A Sci-Fi BuffetBy Michael Karol Posted: Sep 25, 2009
The news this season is good for those of us who like our soaps tinged with the paranormal.
Fox's premiere of FRINGE stood up to the series' first season. And that's saying a lot. FRINGE picks up where it left off, with FBI agent Olivia (Anna Torv) returning from her visit to another universe (similar to ours but, for example, one where the World Trade Center still stands) in a dramatic way, via a car crash. She doesn't remember what she saw in the parallel world once she wakes up, but does remember (she thinks) that she's supposed to find something. She does not remember who told her this, or what or where the "thing" resides.
In the meantime, the Feds are shutting down the Fringe division of the FBI. The reason: lack of actual proof that the weird stuff Fringe investigates really happened, and that continuing to investigate it will help mankind in any tangible way. Broyles (Lance Reddick) is hard-pressed to offer the committee that is investigating Fringe the proof it needs; in the meantime, whom- or whatever sent Olivia crashing back into our reality is still after her. Cue the Bishops, the formerly "mad" (and still with a screw or two loose) Walter (John Noble) and his stalwart but shady son Peter (Joshua Jackson), who work to figure out who's trying to kill Olivia and stop him (it?). They do, and as a result Peter provides Broyles with the proof he needs — but there's a jaw-dropping twist in the last few seconds.
The cast (including Blair Brown as a key employee of Massive Dynamic, a global technology company that figures in many episodes, and Kirk Acevedo as Charlie, Olivia's FBI colleague and loyal friend) is uniformly excellent, and the setup in this episode ensures a crackling and suspenseful season to come. Special props to creator JJ Abrams for several shout-outs to an acknowledged influence, THE X FILES.
The former Sci Fi network, now called SyFy, recently wrapped its summer series WAREHOUSE 13. I found it every bit as intriguing as FRINGE. Saul Rubinek is note-perfect as Artie Nielsen, the schlubby-looking but savvier-than-you-think steward of the titular warehouse, a government storage space hidden somewhere in South Dakota that houses supernatural objects.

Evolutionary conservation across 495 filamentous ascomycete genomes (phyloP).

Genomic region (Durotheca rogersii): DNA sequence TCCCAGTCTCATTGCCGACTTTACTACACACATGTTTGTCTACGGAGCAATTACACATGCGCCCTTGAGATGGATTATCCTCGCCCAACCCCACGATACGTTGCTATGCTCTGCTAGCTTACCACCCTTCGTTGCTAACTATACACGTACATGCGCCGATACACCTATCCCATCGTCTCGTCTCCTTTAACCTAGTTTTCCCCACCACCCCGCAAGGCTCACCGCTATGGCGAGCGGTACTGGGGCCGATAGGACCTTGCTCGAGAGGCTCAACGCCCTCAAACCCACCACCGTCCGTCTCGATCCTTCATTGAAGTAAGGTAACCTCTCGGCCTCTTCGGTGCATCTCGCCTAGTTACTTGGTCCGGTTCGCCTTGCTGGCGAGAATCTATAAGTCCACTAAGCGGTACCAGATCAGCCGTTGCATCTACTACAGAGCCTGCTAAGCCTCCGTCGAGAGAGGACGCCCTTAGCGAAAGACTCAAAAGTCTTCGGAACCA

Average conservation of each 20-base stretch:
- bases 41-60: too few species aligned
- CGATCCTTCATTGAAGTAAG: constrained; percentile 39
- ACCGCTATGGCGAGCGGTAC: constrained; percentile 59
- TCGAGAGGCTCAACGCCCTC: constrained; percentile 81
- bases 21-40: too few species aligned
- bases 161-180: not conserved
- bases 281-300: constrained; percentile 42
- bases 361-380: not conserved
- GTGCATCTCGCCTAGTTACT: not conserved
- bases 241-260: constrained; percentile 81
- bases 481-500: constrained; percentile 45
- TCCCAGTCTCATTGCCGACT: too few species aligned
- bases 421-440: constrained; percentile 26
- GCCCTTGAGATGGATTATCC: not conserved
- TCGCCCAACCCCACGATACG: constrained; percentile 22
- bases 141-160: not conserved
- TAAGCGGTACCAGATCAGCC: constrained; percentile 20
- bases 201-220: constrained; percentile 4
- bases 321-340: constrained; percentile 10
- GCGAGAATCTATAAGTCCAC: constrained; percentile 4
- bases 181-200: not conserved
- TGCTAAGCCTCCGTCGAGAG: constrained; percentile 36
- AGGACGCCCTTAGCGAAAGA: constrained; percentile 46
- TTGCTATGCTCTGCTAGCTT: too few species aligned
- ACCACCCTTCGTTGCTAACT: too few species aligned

Joanne Kelly and Eddie McClintock are equally satisfying as sparring but respectful Secret Service agents Myka Bering and Pete Lattimer, newly assigned to retrieve lost or missing Warehouse 13 objects, like Lewis Carroll's looking glass (from which an evil Alice doppelganger escapes, trapping Myka in the mirror and taking over her life), or Edgar Allen Poe's pen and journal, which give the user the power to make anything he writes come true. As Artie's mysterious, imperious boss, Mrs. Frederic, the imposing CCH Pounder, is amazing as usual, but woefully underused (probably because she's also starring in the new Fox sitcom, BROTHERS).
The finale had several nice surprises — including a betrayal by one of Artie's loyal friends, and a huge explosion in the warehouse with Artie at ground zero. This is one that I hope comes back.
Finally, FLASHFORWARD premiered with a literal bang — worldwide chaos, including car, plane and every-other-kind-of-vehicle crashes — precipitated by a two-minute, seventeen-second blackout that apparently affected everyone on the planet … except for one mysterious man in black. During the blackout, almost everyone had a vision of himself or herself living their lives six months in the future.
Our hero, FBI agent Mark Benford (Joseph Fiennes), saw himself investigating the cause of the blackout, especially the "Why?" aspect. Unfortunately for Mark, a recovering alcoholic, his doctor wife Olivia (Sonya Walger, LOST's Penelope) saw herself with another man in six months. And his partner, Demetri (John Cho) was the only one we know of so far who had no vision at all during the blackout. Does that mean he'll be dead by next April?
Maybe, maybe not. As one character suggests, perhaps they were given these visions of the future so they could change them. But given the man in black, seen via a blurry video camera lurking in a Detroit stadium while everyone around him was unconscious, I doubt the blackout has such positive ramifications. That's better for the viewer, because, as we all know, any successful soap thrives on villainy and treachery to balance all the heroics.